Education of techies is a key issue, of course. About 55 percent of the executives polled said that employees with math, science, and engineering skills in the developed countries of the world are drying up--and it won't be long before emerging markets start experiencing shortages, too. Executives complained openly that the quality of engineering and science graduates in both North America were mediocre, excepting the crème de la crème at the best schools, of course, and that graduates are better in Europe and, in many cases, in Asia.
High tech companies complain about this all the time, and they clamor for special visas to bring people from overseas to their companies that, in all fairness, amounts to little more than indentured servitude. (That's no slam. One of my forefathers came over on Mayflower-II as an indentured servant, paid his passage in sweat, and went on to help found the city of Hartford, Connecticut.) But it is an observation. Those H1B visas have allowed good people to get great jobs and do wonderful work--and I am all for that. But let's be clear. The technology companies of the world get such talent on the cheap this way, and that means the good jobs that might attract indigenous youngsters to go into engineering and science in North America and Europe are not there for them. So, there is no surprise at all that there is a scarcity of good math and science students in America. Not when you can make more money as a doctor or a lawyer than you can make as a respectable--but not brilliant--engineer.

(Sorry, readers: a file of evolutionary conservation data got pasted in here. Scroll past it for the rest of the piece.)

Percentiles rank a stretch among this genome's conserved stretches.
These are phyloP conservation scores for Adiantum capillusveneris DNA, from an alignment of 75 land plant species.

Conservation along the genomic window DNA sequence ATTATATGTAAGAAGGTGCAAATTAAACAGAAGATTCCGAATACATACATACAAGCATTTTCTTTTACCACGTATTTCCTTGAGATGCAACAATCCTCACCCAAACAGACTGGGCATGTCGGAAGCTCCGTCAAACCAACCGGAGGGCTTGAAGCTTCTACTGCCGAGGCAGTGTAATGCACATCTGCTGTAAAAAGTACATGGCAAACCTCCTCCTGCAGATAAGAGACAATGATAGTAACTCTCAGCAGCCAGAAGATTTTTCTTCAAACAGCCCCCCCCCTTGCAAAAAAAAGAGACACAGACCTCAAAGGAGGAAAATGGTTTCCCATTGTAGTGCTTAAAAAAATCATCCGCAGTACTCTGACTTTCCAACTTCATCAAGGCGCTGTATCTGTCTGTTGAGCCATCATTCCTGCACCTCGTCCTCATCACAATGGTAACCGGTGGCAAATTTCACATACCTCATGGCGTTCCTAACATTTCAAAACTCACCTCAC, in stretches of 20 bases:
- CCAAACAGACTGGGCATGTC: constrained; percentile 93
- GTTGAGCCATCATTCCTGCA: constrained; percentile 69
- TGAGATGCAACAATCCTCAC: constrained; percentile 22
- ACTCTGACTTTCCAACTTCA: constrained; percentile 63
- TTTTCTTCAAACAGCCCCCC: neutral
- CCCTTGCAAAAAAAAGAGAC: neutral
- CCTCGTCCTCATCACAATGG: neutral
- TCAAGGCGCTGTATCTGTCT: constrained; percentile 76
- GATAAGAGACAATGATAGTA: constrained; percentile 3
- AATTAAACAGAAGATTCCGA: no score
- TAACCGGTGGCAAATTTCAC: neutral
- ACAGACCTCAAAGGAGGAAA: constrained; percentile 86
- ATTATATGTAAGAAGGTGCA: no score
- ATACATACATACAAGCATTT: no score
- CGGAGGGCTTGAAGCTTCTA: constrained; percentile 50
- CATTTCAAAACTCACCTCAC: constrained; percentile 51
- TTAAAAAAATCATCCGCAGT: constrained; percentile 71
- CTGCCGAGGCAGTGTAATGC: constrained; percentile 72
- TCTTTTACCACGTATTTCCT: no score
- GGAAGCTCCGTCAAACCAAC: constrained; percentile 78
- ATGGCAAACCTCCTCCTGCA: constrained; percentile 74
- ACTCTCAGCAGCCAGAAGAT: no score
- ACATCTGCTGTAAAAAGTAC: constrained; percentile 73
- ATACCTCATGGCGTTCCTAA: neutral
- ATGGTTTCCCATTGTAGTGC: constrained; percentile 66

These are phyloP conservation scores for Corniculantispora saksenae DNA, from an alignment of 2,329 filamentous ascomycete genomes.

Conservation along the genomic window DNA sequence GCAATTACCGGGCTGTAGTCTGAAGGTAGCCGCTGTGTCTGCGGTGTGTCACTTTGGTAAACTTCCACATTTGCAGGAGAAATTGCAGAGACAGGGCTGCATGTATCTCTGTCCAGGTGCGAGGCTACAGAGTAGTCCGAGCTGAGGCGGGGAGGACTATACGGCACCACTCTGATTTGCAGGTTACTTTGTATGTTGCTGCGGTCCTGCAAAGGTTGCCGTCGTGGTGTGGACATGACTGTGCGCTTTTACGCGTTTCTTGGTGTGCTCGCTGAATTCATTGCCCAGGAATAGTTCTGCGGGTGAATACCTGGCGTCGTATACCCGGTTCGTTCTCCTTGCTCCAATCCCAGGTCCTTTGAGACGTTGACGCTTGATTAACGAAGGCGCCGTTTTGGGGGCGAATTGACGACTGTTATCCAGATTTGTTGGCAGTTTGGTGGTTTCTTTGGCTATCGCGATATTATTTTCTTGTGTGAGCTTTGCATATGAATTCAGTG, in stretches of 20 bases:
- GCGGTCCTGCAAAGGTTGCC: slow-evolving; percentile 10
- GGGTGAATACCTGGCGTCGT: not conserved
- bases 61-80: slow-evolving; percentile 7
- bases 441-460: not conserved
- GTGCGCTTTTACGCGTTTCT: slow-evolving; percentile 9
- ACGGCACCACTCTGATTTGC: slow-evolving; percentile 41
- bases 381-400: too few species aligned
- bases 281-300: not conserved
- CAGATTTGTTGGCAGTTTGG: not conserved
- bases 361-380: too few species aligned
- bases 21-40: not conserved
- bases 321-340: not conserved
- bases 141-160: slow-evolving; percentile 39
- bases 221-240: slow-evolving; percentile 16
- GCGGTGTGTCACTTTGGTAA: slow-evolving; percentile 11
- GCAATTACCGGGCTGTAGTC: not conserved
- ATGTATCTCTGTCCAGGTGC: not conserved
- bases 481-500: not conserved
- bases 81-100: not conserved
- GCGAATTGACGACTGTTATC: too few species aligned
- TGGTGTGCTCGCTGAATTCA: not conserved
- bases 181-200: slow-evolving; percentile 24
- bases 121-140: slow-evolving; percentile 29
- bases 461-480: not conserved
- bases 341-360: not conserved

I say this as a person who figured out that engineering school was not enough hands-on for my taste. The fact that I love technology--not just computers, either--and started Hardware Foundry to develop open source hardware and be its chief hardware engineer shows you that I like technology as much as anyone else in the tech biz. I just won't be that bored by book learning.
Which brings me to my point about such studies as the one that PwC put together. PwC has a vested interest in highlighting concerns in the tech industry about techie scarcity, since it has the tools (so it says, anyway) to help tech companies better manage their personnel. But if science and engineering were taught in a more active way--for instance, let the math solve real problems, don't study math for math's sake--on real projects, kids would be turned on by engineering. You get what you expect.
You need look no further than page 33 of that PwC report to see the way out. Of the executives polled, only 46 percent of them said that base pay was a highly effective way of compensating employees, and 27 percent said that other intangibles--such as a collaborative working environment , training, access to leading edge technologies, a career path, mentoring, travel, and risk taking and innovation--were the keys to keeping techies happy and still working for the company. Only 19 percent of the executives thought equity or share options motivated employees, and only 12 percent thought healthcare and retirement benefits were highly effective as motivators, too.
In short, techies do the math, and they want a life, not simply a job. What else would you expect?